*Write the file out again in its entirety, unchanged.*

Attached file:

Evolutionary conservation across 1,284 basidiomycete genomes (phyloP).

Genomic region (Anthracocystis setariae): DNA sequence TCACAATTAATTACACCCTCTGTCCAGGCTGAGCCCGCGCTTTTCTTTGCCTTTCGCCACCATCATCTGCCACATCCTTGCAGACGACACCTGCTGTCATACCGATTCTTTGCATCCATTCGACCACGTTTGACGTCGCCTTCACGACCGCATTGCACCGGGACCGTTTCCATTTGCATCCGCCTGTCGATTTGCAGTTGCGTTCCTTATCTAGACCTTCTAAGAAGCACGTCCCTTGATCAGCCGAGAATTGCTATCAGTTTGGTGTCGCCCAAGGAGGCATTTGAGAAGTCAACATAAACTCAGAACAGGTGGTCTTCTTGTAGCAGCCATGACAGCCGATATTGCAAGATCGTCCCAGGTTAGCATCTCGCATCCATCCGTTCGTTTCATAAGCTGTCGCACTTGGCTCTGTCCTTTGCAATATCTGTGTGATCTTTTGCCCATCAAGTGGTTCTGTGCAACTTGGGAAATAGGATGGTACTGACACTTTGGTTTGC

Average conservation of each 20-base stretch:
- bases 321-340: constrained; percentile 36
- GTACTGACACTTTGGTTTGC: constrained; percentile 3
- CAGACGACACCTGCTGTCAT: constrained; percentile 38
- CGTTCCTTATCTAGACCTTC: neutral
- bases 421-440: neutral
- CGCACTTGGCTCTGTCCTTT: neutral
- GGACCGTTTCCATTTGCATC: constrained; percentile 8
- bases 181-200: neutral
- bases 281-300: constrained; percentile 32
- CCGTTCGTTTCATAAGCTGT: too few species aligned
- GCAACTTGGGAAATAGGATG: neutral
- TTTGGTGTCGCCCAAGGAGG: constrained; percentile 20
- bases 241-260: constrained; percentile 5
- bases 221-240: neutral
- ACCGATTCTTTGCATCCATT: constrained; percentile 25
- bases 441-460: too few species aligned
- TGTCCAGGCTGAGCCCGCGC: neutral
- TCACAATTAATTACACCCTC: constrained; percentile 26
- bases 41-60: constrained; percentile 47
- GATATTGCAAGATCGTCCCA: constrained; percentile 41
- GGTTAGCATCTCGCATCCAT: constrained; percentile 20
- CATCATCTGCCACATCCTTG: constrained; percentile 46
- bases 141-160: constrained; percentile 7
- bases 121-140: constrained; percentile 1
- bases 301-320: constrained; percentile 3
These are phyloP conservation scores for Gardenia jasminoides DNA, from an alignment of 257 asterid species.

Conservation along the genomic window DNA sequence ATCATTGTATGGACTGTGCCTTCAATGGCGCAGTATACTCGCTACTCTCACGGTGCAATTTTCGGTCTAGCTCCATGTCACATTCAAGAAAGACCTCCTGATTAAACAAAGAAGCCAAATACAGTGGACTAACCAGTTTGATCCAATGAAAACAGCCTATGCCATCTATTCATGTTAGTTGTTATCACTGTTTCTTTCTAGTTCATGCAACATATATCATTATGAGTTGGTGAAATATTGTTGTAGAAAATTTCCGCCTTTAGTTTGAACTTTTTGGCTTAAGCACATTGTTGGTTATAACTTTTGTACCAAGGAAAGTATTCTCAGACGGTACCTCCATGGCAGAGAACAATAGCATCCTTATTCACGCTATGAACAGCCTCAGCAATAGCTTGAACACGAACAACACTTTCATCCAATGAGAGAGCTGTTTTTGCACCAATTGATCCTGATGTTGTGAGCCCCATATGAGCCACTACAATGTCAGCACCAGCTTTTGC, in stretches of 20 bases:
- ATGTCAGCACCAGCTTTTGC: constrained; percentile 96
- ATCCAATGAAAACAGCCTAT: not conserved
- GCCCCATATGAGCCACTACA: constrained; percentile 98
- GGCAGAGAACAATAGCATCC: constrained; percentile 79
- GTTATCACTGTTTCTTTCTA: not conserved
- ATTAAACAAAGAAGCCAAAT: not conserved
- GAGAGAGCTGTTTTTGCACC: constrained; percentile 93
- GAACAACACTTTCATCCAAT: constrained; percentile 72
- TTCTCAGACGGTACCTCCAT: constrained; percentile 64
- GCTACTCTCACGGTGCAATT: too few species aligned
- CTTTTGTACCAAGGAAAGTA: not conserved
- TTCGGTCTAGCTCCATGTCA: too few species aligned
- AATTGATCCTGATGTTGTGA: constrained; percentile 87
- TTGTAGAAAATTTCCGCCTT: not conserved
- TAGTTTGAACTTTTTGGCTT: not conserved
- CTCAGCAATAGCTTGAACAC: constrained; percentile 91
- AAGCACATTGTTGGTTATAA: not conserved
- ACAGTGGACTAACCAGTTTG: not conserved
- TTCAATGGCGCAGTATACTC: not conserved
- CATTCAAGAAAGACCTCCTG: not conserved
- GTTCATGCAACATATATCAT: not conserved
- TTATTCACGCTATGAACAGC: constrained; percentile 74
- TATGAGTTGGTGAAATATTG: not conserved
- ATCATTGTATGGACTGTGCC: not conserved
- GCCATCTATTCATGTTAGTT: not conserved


Evolutionary conservation across 1,284 basidiomycete genomes (phyloP).

Genomic region (Anthracocystis setariae): DNA sequence TCACAATTAATTACACCCTCTGTCCAGGCTGAGCCCGCGCTTTTCTTTGCCTTTCGCCACCATCATCTGCCACATCCTTGCAGACGACACCTGCTGTCATACCGATTCTTTGCATCCATTCGACCACGTTTGACGTCGCCTTCACGACCGCATTGCACCGGGACCGTTTCCATTTGCATCCGCCTGTCGATTTGCAGTTGCGTTCCTTATCTAGACCTTCTAAGAAGCACGTCCCTTGATCAGCCGAGAATTGCTATCAGTTTGGTGTCGCCCAAGGAGGCATTTGAGAAGTCAACATAAACTCAGAACAGGTGGTCTTCTTGTAGCAGCCATGACAGCCGATATTGCAAGATCGTCCCAGGTTAGCATCTCGCATCCATCCGTTCGTTTCATAAGCTGTCGCACTTGGCTCTGTCCTTTGCAATATCTGTGTGATCTTTTGCCCATCAAGTGGTTCTGTGCAACTTGGGAAATAGGATGGTACTGACACTTTGGTTTGC

Average conservation of each 20-base stretch:
- bases 321-340: constrained; percentile 36
- GTACTGACACTTTGGTTTGC: constrained; percentile 3
- CAGACGACACCTGCTGTCAT: constrained; percentile 38
- CGTTCCTTATCTAGACCTTC: neutral
- bases 421-440: neutral
- CGCACTTGGCTCTGTCCTTT: neutral
- GGACCGTTTCCATTTGCATC: constrained; percentile 8
- bases 181-200: neutral
- bases 281-300: constrained; percentile 32
- CCGTTCGTTTCATAAGCTGT: too few species aligned
- GCAACTTGGGAAATAGGATG: neutral
- TTTGGTGTCGCCCAAGGAGG: constrained; percentile 20
- bases 241-260: constrained; percentile 5
- bases 221-240: neutral
- ACCGATTCTTTGCATCCATT: constrained; percentile 25
- bases 441-460: too few species aligned
- TGTCCAGGCTGAGCCCGCGC: neutral
- TCACAATTAATTACACCCTC: constrained; percentile 26
- bases 41-60: constrained; percentile 47
- GATATTGCAAGATCGTCCCA: constrained; percentile 41
- GGTTAGCATCTCGCATCCAT: constrained; percentile 20
- CATCATCTGCCACATCCTTG: constrained; percentile 46
- bases 141-160: constrained; percentile 7
- bases 121-140: constrained; percentile 1
- bases 301-320: constrained; percentile 3
These are phyloP conservation scores for Gardenia jasminoides DNA, from an alignment of 257 asterid species.

Conservation along the genomic window DNA sequence ATCATTGTATGGACTGTGCCTTCAATGGCGCAGTATACTCGCTACTCTCACGGTGCAATTTTCGGTCTAGCTCCATGTCACATTCAAGAAAGACCTCCTGATTAAACAAAGAAGCCAAATACAGTGGACTAACCAGTTTGATCCAATGAAAACAGCCTATGCCATCTATTCATGTTAGTTGTTATCACTGTTTCTTTCTAGTTCATGCAACATATATCATTATGAGTTGGTGAAATATTGTTGTAGAAAATTTCCGCCTTTAGTTTGAACTTTTTGGCTTAAGCACATTGTTGGTTATAACTTTTGTACCAAGGAAAGTATTCTCAGACGGTACCTCCATGGCAGAGAACAATAGCATCCTTATTCACGCTATGAACAGCCTCAGCAATAGCTTGAACACGAACAACACTTTCATCCAATGAGAGAGCTGTTTTTGCACCAATTGATCCTGATGTTGTGAGCCCCATATGAGCCACTACAATGTCAGCACCAGCTTTTGC, in stretches of 20 bases:
- ATGTCAGCACCAGCTTTTGC: constrained; percentile 96
- ATCCAATGAAAACAGCCTAT: not conserved
- GCCCCATATGAGCCACTACA: constrained; percentile 98
- GGCAGAGAACAATAGCATCC: constrained; percentile 79
- GTTATCACTGTTTCTTTCTA: not conserved
- ATTAAACAAAGAAGCCAAAT: not conserved
- GAGAGAGCTGTTTTTGCACC: constrained; percentile 93
- GAACAACACTTTCATCCAAT: constrained; percentile 72
- TTCTCAGACGGTACCTCCAT: constrained; percentile 64
- GCTACTCTCACGGTGCAATT: too few species aligned
- CTTTTGTACCAAGGAAAGTA: not conserved
- TTCGGTCTAGCTCCATGTCA: too few species aligned
- AATTGATCCTGATGTTGTGA: constrained; percentile 87
- TTGTAGAAAATTTCCGCCTT: not conserved
- TAGTTTGAACTTTTTGGCTT: not conserved
- CTCAGCAATAGCTTGAACAC: constrained; percentile 91
- AAGCACATTGTTGGTTATAA: not conserved
- ACAGTGGACTAACCAGTTTG: not conserved
- TTCAATGGCGCAGTATACTC: not conserved
- CATTCAAGAAAGACCTCCTG: not conserved
- GTTCATGCAACATATATCAT: not conserved
- TTATTCACGCTATGAACAGC: constrained; percentile 74
- TATGAGTTGGTGAAATATTG: not conserved
- ATCATTGTATGGACTGTGCC: not conserved
- GCCATCTATTCATGTTAGTT: not conserved